Contact your local representatives
Whether you’re contacting a local MP or your state representatives in the US, pick up the phone, post a letter, send an email and urge them to speak up on the behalf of the global LGBT community.
Contact the Russian Embassy in your country
Send letters, make phone calls, take to Facebook and tell them the brutalisation of gay men will not be tolerated. Or email the Russian embassy in your country with a personal appeal to start an investigation.
The contact details for England are as follows:
Telephone: +44 (0) 20 7229 6412
Post: 6/7 Kensington Palace Gardens, London, W8 4QP
Contact your UN ambassador
Contact Ambassador Nikki Haley if you are in the US asking her to condemn Chechen attacks on LGBTQ men and investigate reports. Or if you are in the UK, contact Matthew Rycroft.
Lobby LGBTQ dating apps
There is also a petition you can sign which calls on Grindr and Hornet to send an automated message to Russian/Chechen users in the area warning them of potential risks to their personal safety.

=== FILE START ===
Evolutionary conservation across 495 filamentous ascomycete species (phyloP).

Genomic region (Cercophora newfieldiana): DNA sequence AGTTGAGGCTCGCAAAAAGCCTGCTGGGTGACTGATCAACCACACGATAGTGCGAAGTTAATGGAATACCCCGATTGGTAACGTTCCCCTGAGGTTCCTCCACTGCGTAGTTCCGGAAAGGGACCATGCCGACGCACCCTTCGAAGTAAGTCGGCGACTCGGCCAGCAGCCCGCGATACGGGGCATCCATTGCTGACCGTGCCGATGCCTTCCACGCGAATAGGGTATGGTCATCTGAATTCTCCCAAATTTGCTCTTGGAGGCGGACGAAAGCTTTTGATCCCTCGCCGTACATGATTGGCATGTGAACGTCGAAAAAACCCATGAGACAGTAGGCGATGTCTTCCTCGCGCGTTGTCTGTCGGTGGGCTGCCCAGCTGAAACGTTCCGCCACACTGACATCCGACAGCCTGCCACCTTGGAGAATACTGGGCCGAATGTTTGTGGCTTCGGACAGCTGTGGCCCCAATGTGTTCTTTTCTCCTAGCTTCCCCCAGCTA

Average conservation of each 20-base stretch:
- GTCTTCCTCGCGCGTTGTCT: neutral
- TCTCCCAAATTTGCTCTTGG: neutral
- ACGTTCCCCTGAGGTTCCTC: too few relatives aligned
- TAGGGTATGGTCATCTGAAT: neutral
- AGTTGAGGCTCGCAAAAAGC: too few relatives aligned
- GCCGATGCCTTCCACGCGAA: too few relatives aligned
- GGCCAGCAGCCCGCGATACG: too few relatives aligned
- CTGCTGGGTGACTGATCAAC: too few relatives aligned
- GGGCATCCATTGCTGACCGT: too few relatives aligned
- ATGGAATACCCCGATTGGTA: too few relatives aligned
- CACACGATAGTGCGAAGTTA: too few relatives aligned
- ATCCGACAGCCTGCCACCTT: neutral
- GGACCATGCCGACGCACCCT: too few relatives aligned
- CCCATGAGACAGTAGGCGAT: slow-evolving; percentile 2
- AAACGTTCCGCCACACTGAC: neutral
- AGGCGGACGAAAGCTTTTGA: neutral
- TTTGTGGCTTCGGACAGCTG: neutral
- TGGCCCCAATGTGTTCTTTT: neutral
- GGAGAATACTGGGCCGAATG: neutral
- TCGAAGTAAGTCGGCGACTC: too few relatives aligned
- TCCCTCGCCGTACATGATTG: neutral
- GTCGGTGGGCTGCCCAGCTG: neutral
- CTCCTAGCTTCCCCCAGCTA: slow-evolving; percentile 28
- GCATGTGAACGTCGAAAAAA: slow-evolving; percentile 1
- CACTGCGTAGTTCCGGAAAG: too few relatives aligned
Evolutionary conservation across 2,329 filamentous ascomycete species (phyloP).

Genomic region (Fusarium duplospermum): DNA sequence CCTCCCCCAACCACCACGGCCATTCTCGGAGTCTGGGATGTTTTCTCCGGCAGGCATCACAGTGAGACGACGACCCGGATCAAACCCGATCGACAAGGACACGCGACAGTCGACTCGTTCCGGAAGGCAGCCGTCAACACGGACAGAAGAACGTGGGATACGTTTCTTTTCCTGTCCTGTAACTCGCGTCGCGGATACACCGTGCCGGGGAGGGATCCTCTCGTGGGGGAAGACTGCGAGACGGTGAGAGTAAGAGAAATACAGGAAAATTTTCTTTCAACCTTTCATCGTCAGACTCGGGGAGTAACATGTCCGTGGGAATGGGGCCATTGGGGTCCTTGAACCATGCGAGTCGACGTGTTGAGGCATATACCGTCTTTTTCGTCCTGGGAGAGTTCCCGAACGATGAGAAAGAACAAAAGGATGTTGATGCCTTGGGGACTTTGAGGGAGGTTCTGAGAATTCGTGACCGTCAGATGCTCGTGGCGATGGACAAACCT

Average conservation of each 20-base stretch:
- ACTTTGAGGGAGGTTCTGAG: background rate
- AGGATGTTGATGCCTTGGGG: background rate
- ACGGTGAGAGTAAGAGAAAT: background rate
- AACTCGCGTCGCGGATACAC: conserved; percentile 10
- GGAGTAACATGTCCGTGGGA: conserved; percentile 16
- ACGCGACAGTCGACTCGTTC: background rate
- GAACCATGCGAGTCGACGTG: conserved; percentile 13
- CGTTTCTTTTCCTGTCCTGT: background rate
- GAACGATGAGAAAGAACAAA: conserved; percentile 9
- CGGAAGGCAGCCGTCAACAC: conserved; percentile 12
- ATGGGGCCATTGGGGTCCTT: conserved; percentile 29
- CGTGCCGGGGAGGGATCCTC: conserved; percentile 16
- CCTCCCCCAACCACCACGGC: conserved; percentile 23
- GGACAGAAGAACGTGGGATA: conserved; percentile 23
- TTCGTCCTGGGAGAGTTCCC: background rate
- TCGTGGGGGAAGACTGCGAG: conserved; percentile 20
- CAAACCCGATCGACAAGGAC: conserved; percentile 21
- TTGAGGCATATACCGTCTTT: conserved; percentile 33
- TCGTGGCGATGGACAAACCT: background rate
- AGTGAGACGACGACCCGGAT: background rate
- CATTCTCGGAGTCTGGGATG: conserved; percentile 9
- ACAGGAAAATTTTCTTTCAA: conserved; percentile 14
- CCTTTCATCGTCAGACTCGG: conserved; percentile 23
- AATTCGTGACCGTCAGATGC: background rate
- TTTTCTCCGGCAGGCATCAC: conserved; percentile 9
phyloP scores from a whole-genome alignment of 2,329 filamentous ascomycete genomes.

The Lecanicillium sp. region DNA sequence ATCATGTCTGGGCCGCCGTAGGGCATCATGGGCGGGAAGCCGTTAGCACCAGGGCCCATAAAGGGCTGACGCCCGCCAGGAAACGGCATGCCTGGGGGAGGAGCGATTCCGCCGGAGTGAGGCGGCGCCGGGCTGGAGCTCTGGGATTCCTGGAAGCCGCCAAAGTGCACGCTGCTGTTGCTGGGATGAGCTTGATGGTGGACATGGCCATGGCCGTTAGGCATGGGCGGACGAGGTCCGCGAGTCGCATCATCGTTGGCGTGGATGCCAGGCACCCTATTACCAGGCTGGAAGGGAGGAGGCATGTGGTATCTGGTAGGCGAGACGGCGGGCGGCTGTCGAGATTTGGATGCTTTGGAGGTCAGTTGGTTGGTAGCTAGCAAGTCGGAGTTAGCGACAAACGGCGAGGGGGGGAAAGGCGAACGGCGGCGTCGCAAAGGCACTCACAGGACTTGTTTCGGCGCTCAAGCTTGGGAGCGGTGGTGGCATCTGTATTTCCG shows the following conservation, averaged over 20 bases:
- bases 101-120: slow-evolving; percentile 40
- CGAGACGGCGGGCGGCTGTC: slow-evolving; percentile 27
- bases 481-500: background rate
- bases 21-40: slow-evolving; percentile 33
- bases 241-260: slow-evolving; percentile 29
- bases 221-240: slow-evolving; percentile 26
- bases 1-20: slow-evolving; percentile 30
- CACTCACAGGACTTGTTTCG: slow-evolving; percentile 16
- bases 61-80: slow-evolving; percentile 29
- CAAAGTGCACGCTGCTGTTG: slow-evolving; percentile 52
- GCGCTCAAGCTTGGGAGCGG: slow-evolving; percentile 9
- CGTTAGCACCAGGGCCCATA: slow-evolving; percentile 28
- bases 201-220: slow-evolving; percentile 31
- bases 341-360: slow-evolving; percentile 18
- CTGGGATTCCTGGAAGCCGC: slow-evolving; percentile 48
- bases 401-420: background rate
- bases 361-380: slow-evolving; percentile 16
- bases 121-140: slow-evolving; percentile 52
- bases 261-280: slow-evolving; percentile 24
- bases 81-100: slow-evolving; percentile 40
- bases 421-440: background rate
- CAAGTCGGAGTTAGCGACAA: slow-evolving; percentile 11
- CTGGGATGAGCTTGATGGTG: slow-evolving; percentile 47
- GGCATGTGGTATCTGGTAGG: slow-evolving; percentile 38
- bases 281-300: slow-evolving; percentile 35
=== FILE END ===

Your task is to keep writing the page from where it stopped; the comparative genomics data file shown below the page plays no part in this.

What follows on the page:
Stay informed and stay loud
Learn about geopolitics, Russia and Chechnya aren’t the same. Don’t circulate or promote fake news. It doesn’t help. [I have an article about identifying fake news here]
Don’t forget. Often spikes in international interest fade away but atrocities remain and continue. Keep interested and concerned, continue to inform yourself about the brutality.
Share information over social media using #CloseTheCamps and #Chechnya. You can tweet to Prosecutor General at @Genproc and the Investigatory Committee of Russia at @sledcom_rf demanding to start an investigation into mass torture and murder of LGBTQ people in the Chechen Republic. You can also tag/call out the Chechen leader, Ramzan Kadyrov, on Instagram, his handle is @kadyrov_95.
Share information with people in your lives who might not know what’s going on. Reach out to LGBTQ organisations in your country to see what they are doing on the ground on this issue and attend upcoming protests or events, or organise your own.
Avoid stereotypes that portray Putin as feminine or characterise what’s happening in terms of race [or religion. Many reports mention Chechnya’s relationship to Islam – remember this does not represent the entire religion or those that practise it].
I hope some of this helps you, feel free to let me know if there’s anything else I should add here.